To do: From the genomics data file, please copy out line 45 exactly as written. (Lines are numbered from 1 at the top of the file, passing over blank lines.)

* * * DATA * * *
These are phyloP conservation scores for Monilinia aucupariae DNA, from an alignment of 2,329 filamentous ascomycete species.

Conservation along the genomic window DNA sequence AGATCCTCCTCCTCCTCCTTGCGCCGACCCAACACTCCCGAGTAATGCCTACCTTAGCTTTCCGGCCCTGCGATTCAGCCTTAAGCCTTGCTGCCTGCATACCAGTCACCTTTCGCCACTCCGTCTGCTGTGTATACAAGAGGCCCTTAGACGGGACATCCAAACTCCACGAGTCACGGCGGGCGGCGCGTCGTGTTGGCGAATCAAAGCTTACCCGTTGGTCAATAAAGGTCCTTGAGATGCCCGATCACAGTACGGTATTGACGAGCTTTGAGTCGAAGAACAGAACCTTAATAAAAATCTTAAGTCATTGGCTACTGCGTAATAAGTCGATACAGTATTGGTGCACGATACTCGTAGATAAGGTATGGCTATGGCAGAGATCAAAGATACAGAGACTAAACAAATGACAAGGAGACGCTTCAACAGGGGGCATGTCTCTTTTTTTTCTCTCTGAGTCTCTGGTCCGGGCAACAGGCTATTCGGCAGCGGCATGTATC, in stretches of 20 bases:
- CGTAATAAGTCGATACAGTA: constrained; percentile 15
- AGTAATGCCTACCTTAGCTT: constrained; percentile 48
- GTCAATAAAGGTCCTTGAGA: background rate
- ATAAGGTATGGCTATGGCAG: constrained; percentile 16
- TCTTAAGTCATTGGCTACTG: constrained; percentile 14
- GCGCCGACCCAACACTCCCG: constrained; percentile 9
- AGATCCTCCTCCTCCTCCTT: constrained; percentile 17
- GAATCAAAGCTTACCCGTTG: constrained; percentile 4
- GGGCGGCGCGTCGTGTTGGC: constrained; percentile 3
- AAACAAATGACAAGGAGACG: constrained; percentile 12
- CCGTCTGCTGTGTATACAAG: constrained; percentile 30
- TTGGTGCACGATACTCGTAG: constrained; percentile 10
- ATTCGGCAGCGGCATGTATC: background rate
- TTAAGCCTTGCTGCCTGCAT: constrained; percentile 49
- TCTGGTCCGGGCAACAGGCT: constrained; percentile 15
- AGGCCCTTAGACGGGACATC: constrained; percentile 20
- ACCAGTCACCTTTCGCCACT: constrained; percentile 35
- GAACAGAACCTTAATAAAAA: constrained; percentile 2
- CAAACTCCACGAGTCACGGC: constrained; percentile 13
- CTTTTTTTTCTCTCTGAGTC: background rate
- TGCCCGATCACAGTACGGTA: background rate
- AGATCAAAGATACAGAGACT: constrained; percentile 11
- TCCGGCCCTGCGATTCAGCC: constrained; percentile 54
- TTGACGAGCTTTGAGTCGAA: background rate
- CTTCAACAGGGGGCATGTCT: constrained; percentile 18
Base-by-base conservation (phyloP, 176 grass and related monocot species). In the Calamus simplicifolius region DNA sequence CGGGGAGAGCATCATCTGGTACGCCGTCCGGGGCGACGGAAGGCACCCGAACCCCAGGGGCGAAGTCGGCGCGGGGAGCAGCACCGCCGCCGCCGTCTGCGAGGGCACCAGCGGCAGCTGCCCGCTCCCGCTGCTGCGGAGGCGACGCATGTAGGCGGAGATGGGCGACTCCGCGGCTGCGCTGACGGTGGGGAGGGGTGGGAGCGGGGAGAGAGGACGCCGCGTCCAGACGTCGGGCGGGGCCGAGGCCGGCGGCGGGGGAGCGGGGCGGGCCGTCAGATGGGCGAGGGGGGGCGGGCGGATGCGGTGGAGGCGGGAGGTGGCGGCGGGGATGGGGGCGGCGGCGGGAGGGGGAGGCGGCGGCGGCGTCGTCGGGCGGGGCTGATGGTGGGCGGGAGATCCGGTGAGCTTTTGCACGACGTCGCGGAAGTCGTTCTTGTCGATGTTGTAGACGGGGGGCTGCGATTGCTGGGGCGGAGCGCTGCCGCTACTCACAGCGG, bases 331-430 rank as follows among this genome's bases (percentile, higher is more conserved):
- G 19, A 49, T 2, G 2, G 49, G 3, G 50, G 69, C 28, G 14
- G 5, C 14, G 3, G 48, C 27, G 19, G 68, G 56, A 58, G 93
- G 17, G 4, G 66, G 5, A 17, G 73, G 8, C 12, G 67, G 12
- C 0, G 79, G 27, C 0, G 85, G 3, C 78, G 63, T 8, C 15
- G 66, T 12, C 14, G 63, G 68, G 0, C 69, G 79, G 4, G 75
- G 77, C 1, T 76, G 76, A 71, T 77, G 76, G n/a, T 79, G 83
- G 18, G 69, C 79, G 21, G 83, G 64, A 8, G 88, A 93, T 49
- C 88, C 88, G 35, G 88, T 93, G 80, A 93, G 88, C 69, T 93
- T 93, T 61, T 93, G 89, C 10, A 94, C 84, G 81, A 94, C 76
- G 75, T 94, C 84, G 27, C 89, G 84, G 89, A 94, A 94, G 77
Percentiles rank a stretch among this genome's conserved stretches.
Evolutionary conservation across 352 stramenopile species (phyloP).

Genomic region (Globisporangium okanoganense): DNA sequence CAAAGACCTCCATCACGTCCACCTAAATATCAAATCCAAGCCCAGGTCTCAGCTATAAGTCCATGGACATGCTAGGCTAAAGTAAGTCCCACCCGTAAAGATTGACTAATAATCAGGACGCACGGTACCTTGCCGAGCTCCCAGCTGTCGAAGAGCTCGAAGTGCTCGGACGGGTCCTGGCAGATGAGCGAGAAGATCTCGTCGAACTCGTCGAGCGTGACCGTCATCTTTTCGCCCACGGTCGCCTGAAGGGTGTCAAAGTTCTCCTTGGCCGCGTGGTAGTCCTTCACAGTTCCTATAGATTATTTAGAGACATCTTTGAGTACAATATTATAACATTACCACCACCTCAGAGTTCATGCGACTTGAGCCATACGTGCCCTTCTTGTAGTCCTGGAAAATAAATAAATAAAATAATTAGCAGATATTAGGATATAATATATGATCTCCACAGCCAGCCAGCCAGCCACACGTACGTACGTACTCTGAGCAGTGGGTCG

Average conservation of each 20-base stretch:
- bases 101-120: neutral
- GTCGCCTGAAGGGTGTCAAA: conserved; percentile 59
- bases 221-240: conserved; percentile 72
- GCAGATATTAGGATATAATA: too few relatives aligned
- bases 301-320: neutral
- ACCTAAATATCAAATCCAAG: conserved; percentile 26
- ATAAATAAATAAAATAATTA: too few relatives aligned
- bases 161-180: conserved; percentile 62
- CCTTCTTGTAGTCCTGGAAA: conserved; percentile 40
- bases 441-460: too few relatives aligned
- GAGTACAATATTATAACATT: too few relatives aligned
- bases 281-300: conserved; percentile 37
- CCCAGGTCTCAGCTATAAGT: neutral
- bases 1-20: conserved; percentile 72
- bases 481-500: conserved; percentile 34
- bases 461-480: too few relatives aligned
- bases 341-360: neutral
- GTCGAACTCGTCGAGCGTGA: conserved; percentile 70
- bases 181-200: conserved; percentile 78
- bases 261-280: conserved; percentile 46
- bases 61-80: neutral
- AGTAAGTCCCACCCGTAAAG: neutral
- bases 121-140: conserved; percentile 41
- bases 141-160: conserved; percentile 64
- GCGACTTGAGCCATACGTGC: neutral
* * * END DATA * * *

- bases 221-240: conserved; percentile 72